Also, memories of climate are significantly better than those of weather, particularly among people who work the land and have a good sense of conditions in a place over multiple generations, and who have precise and unambiguous points of reference that they note as a matter of habit: dates of ice breakup, dates of spring planting, locations of glacial tongues, etc. Even so, quantitatively, the best correlation between recollection and fact is pretty imperfect.
I'll close this post with some thoughts on how an index like the CSCI could be improved. Very simply, breaking out the components would allow people to see for example how extremes or particular months have changed in their region, helping them gain insight into the present climate (e.g. 'this past December seemed very unusual -- was it really?') and connect it with their own past. Another modification could be customizing the index based on a basket of indicators in each region that are regionally meaningful — special events, ski-resort opening/closing dates, days of snow cover, leaf-out dates, when the window A/C has to be brought out of the garage, the first autumn night requiring a winter coat, etc. Ideally, this would make the index maximally relevant to everyone's lives. Shifting the reference period for people of different ages, or those who have moved, would also help accomplish that goal. Finally, using more crowdsourced data, in the CSCI and in general, would likely stimulate greater interest and investment in local-climate problems, as people are always more emotionally tied to data they have a hand in producing and that they know matters to them. Scientists are trained to think that all data matters, but outside of science the relevance has to first be felt in order to be believed.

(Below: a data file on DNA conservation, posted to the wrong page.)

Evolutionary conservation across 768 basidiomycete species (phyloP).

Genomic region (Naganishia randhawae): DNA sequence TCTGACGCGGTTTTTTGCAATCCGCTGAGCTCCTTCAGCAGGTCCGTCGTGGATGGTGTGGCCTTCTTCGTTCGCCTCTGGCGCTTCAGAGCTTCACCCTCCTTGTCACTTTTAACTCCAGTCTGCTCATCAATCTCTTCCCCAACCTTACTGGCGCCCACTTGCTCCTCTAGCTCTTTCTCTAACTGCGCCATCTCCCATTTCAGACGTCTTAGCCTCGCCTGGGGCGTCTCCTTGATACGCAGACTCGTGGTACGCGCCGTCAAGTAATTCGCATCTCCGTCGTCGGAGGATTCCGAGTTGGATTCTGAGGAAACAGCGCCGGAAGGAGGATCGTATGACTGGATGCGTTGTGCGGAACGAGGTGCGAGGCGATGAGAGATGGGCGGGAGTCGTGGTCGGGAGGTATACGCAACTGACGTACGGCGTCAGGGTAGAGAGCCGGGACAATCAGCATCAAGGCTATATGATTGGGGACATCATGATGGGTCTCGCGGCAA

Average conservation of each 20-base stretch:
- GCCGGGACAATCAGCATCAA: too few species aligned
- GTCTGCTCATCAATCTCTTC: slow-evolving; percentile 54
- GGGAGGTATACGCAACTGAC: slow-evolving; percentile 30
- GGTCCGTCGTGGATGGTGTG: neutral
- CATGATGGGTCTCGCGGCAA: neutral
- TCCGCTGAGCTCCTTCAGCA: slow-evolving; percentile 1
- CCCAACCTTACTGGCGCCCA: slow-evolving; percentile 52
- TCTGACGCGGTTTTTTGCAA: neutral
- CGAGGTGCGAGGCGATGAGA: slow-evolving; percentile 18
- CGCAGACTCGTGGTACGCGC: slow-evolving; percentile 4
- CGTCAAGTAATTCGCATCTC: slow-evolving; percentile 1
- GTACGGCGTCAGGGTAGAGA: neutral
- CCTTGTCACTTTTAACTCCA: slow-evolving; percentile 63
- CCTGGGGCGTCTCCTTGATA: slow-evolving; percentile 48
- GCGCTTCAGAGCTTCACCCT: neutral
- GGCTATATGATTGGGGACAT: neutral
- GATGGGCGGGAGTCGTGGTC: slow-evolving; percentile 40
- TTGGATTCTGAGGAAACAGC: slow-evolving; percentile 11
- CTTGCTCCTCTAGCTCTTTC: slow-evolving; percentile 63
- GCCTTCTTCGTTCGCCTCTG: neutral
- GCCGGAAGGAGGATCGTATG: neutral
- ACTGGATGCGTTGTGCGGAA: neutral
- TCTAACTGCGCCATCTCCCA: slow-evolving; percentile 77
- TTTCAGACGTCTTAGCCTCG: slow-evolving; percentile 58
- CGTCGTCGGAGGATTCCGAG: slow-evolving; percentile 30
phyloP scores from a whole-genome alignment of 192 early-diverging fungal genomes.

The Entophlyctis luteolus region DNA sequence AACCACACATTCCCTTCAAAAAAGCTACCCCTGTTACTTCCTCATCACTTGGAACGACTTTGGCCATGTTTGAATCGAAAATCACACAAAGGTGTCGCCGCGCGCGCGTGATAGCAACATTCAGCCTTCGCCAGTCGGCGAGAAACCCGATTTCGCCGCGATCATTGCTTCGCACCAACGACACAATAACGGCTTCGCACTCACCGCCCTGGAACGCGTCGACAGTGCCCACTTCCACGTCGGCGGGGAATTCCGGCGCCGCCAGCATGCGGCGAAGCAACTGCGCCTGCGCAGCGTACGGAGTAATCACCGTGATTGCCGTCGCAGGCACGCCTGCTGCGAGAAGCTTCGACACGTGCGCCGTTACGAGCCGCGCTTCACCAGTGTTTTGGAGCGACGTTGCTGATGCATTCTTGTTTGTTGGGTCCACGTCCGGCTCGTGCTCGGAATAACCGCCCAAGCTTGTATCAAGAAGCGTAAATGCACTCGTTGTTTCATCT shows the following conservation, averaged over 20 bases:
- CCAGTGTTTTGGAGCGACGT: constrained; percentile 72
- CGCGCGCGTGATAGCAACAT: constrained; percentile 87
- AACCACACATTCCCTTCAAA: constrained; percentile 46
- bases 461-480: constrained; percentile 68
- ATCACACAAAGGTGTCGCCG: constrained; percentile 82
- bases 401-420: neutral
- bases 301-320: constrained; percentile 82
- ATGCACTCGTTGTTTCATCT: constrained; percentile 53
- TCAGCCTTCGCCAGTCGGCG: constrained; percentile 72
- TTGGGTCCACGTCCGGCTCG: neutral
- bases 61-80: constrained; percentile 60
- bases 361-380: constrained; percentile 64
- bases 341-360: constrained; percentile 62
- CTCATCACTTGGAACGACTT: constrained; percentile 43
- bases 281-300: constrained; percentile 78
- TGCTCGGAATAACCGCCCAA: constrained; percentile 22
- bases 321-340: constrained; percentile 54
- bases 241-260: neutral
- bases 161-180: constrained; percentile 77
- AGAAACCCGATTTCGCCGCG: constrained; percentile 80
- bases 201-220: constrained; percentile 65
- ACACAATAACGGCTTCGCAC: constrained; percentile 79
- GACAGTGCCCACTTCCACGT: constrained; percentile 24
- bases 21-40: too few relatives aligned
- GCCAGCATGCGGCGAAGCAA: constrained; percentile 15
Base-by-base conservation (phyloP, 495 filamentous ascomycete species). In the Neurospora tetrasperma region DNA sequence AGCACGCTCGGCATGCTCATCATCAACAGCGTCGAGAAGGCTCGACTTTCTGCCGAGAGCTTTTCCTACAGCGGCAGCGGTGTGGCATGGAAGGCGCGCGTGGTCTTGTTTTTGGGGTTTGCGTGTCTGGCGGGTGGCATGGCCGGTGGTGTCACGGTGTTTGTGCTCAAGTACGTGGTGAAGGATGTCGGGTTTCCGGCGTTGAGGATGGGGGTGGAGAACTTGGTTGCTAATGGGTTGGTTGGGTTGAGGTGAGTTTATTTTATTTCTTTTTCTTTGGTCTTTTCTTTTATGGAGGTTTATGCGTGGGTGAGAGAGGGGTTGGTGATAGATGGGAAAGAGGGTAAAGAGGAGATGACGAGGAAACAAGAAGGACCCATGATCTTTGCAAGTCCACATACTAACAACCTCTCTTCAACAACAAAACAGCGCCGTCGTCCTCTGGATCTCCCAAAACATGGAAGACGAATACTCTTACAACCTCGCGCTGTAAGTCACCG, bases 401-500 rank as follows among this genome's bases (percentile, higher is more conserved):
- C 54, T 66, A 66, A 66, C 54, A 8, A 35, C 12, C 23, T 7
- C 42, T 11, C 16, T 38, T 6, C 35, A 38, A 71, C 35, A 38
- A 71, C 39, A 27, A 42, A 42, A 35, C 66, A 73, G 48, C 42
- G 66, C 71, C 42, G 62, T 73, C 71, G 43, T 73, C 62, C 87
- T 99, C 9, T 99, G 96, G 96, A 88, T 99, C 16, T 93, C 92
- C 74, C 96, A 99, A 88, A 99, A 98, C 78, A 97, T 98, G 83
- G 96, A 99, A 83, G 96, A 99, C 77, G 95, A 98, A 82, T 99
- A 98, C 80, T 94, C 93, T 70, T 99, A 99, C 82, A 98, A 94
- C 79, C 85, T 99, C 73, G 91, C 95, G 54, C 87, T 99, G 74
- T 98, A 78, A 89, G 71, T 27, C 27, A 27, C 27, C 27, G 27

As humans we've been engaged in unplanned terraforming for many years, as I discussed in a post a few months ago. This has come in the form of direct changes to the land via agriculture, logging, and urbanization, and (more recently) indirect changes via greenhouse-gas emissions. The direct changes are more localized and intense, while the latter are generally regional-to-global and comparatively modest. Within each category of change, there are a range of mechanisms at play, from albedo feedback to land-atmosphere interaction effects (on soil moisture, dust, etc). Inspired by a thoughtful piece from a few weeks ago, here I'll focus in particular on desertification -- this focus also helping to set some reasonable parameters on the scope of a single post.